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    Matt, I'm glad the surgery worked out for you. Given the multiple damage points I can see why you opted for it, and it highlights what's most important for Chris: looking at the best solution for his unique injury. Chris, if you have an injury more like Matt's, surgery may make more sense. If it's more like mine, a single tear without collateral damage, you may be able to due without it. In either case, rehabbing like a banshee will get you back on the mat.
    Rob Canestrari

  12. #12

    Default

    Thank you for all your addvice much appreciated.

  13. #13
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    Hi Chris;

    I had a complete tear of the ACL and had the hamstring surgery about 2 years ago. In my case I had to have the surgery. Just walking at a moderate pace would cause my knee to pop out of place and I'd collapse on the ground.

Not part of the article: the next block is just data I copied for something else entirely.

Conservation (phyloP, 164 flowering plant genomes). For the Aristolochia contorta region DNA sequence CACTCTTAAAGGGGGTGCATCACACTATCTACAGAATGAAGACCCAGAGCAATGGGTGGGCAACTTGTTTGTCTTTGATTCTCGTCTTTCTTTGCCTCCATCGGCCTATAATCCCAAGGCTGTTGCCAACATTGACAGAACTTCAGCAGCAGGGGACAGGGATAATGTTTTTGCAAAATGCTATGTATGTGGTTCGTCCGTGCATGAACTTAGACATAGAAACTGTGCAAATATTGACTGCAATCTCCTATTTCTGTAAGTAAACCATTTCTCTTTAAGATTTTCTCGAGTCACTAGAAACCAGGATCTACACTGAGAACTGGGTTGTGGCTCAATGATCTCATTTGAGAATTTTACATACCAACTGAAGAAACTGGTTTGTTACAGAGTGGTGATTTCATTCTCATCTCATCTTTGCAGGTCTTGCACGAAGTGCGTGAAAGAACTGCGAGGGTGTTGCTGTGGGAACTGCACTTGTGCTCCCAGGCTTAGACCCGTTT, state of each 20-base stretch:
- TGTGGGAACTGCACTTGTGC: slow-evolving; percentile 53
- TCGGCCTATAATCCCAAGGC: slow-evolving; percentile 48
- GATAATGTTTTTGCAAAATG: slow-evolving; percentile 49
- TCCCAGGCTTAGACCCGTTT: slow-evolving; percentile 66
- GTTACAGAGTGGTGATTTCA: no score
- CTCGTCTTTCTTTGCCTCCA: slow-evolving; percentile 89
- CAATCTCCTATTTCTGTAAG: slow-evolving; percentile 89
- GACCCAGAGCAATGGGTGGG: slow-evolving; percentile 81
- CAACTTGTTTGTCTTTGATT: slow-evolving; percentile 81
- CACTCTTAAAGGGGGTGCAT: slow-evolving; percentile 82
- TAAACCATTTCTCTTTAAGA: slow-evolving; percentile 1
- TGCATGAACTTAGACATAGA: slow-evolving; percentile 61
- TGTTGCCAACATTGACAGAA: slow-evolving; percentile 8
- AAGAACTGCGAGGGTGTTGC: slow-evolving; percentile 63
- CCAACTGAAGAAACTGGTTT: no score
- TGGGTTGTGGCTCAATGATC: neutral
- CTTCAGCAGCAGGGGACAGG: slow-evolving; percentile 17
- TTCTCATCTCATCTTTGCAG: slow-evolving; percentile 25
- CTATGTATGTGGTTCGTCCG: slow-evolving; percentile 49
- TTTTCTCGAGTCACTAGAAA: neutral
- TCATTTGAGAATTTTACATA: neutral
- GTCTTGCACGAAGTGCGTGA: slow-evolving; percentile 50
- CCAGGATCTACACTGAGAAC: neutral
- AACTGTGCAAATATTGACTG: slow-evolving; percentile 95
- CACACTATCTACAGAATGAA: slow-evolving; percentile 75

If you do go the surgery route make sure you stick with the physio all the way through. I didn't and I went back to work way to soon. I still have some problems with the knee today (pain, loss of balance and strength) I'm also overweight, which doesn't help.

    Best of luck !
    Chris Luttrell
    Chris Luttrell

  14. #14
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    Cool Just an Idea...................

    Chris,

    I tore my Left ACL during a tourny two years ago. I refused surgery and instead coughed up a $1000 for a custom "Donjoy" brace. I wore it nonstop for the first year and now I only wear it for training. I had the doc look at my acl not long ago and he said it seemed healthy and had normal range of motion.
    I think it feels a lot stronger then before the injury but I'm not taking any chances.

    Besides, I use my brace as a weapon when I grapple.

    R. Kite
    Budoka 34
    "Study hard and all things can be accomplished; give up and you will amount to nothing".

    -Yamaoka Tesshu